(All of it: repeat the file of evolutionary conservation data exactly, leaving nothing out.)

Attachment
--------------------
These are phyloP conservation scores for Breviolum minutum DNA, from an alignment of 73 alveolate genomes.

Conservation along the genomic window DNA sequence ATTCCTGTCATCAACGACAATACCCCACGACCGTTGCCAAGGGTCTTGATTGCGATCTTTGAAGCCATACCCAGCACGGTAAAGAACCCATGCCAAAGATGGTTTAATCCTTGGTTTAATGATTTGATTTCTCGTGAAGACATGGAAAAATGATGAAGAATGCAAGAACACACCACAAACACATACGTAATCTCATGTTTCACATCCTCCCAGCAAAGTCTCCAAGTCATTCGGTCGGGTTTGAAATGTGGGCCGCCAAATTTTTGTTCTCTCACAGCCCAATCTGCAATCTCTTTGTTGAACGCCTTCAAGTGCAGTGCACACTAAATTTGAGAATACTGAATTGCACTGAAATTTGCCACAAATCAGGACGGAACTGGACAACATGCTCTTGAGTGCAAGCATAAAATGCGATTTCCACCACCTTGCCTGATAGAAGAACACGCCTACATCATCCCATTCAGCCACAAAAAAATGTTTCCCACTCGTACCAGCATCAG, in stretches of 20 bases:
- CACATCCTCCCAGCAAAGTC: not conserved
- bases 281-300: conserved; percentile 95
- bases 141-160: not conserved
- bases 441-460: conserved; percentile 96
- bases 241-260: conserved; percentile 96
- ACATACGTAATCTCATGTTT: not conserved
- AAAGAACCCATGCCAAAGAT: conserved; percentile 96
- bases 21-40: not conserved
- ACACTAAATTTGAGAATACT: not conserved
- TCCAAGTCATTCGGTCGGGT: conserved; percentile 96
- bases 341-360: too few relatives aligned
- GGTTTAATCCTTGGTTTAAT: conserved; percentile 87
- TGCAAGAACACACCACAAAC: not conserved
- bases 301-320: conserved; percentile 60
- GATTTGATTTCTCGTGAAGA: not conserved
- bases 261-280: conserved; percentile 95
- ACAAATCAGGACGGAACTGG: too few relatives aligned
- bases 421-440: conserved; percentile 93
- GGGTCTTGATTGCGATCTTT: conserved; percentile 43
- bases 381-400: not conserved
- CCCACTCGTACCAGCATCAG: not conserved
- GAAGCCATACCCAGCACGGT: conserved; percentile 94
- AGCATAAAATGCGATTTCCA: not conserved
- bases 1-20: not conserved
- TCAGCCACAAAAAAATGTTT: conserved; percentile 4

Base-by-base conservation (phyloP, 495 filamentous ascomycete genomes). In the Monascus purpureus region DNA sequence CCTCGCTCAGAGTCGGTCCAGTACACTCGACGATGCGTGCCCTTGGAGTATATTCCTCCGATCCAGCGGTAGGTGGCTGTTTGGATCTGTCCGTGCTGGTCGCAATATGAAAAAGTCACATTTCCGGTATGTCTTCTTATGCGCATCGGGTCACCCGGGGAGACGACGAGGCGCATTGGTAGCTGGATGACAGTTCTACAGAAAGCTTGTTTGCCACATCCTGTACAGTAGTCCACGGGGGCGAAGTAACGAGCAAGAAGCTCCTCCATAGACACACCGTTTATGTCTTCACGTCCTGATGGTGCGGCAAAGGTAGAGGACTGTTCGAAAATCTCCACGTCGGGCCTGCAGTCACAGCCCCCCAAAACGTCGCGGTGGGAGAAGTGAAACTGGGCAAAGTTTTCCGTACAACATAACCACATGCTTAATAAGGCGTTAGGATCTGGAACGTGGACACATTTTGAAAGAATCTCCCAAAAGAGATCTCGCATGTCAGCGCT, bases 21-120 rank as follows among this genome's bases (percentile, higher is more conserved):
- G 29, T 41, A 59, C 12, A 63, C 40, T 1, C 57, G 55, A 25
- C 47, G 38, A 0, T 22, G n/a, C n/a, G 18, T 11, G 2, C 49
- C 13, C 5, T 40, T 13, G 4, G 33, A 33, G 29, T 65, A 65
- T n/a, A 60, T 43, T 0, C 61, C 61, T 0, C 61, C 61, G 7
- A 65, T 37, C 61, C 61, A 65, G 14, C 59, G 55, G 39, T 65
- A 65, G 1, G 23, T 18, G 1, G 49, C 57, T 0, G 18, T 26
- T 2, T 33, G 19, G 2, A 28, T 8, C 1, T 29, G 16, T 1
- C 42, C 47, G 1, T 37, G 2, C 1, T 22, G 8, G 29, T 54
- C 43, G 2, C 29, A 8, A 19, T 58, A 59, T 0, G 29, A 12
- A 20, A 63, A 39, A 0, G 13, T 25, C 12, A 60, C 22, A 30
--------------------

These are phyloP conservation scores for Breviolum minutum DNA, from an alignment of 73 alveolate genomes.

Conservation along the genomic window DNA sequence ATTCCTGTCATCAACGACAATACCCCACGACCGTTGCCAAGGGTCTTGATTGCGATCTTTGAAGCCATACCCAGCACGGTAAAGAACCCATGCCAAAGATGGTTTAATCCTTGGTTTAATGATTTGATTTCTCGTGAAGACATGGAAAAATGATGAAGAATGCAAGAACACACCACAAACACATACGTAATCTCATGTTTCACATCCTCCCAGCAAAGTCTCCAAGTCATTCGGTCGGGTTTGAAATGTGGGCCGCCAAATTTTTGTTCTCTCACAGCCCAATCTGCAATCTCTTTGTTGAACGCCTTCAAGTGCAGTGCACACTAAATTTGAGAATACTGAATTGCACTGAAATTTGCCACAAATCAGGACGGAACTGGACAACATGCTCTTGAGTGCAAGCATAAAATGCGATTTCCACCACCTTGCCTGATAGAAGAACACGCCTACATCATCCCATTCAGCCACAAAAAAATGTTTCCCACTCGTACCAGCATCAG, in stretches of 20 bases:
- CACATCCTCCCAGCAAAGTC: not conserved
- bases 281-300: conserved; percentile 95
- bases 141-160: not conserved
- bases 441-460: conserved; percentile 96
- bases 241-260: conserved; percentile 96
- ACATACGTAATCTCATGTTT: not conserved
- AAAGAACCCATGCCAAAGAT: conserved; percentile 96
- bases 21-40: not conserved
- ACACTAAATTTGAGAATACT: not conserved
- TCCAAGTCATTCGGTCGGGT: conserved; percentile 96
- bases 341-360: too few relatives aligned
- GGTTTAATCCTTGGTTTAAT: conserved; percentile 87
- TGCAAGAACACACCACAAAC: not conserved
- bases 301-320: conserved; percentile 60
- GATTTGATTTCTCGTGAAGA: not conserved
- bases 261-280: conserved; percentile 95
- ACAAATCAGGACGGAACTGG: too few relatives aligned
- bases 421-440: conserved; percentile 93
- GGGTCTTGATTGCGATCTTT: conserved; percentile 43
- bases 381-400: not conserved
- CCCACTCGTACCAGCATCAG: not conserved
- GAAGCCATACCCAGCACGGT: conserved; percentile 94
- AGCATAAAATGCGATTTCCA: not conserved
- bases 1-20: not conserved
- TCAGCCACAAAAAAATGTTT: conserved; percentile 4

Base-by-base conservation (phyloP, 495 filamentous ascomycete genomes). In the Monascus purpureus region DNA sequence CCTCGCTCAGAGTCGGTCCAGTACACTCGACGATGCGTGCCCTTGGAGTATATTCCTCCGATCCAGCGGTAGGTGGCTGTTTGGATCTGTCCGTGCTGGTCGCAATATGAAAAAGTCACATTTCCGGTATGTCTTCTTATGCGCATCGGGTCACCCGGGGAGACGACGAGGCGCATTGGTAGCTGGATGACAGTTCTACAGAAAGCTTGTTTGCCACATCCTGTACAGTAGTCCACGGGGGCGAAGTAACGAGCAAGAAGCTCCTCCATAGACACACCGTTTATGTCTTCACGTCCTGATGGTGCGGCAAAGGTAGAGGACTGTTCGAAAATCTCCACGTCGGGCCTGCAGTCACAGCCCCCCAAAACGTCGCGGTGGGAGAAGTGAAACTGGGCAAAGTTTTCCGTACAACATAACCACATGCTTAATAAGGCGTTAGGATCTGGAACGTGGACACATTTTGAAAGAATCTCCCAAAAGAGATCTCGCATGTCAGCGCT, bases 21-120 rank as follows among this genome's bases (percentile, higher is more conserved):
- G 29, T 41, A 59, C 12, A 63, C 40, T 1, C 57, G 55, A 25
- C 47, G 38, A 0, T 22, G n/a, C n/a, G 18, T 11, G 2, C 49
- C 13, C 5, T 40, T 13, G 4, G 33, A 33, G 29, T 65, A 65
- T n/a, A 60, T 43, T 0, C 61, C 61, T 0, C 61, C 61, G 7
- A 65, T 37, C 61, C 61, A 65, G 14, C 59, G 55, G 39, T 65
- A 65, G 1, G 23, T 18, G 1, G 49, C 57, T 0, G 18, T 26
- T 2, T 33, G 19, G 2, A 28, T 8, C 1, T 29, G 16, T 1
- C 42, C 47, G 1, T 37, G 2, C 1, T 22, G 8, G 29, T 54
- C 43, G 2, C 29, A 8, A 19, T 58, A 59, T 0, G 29, A 12
- A 20, A 63, A 39, A 0, G 13, T 25, C 12, A 60, C 22, A 30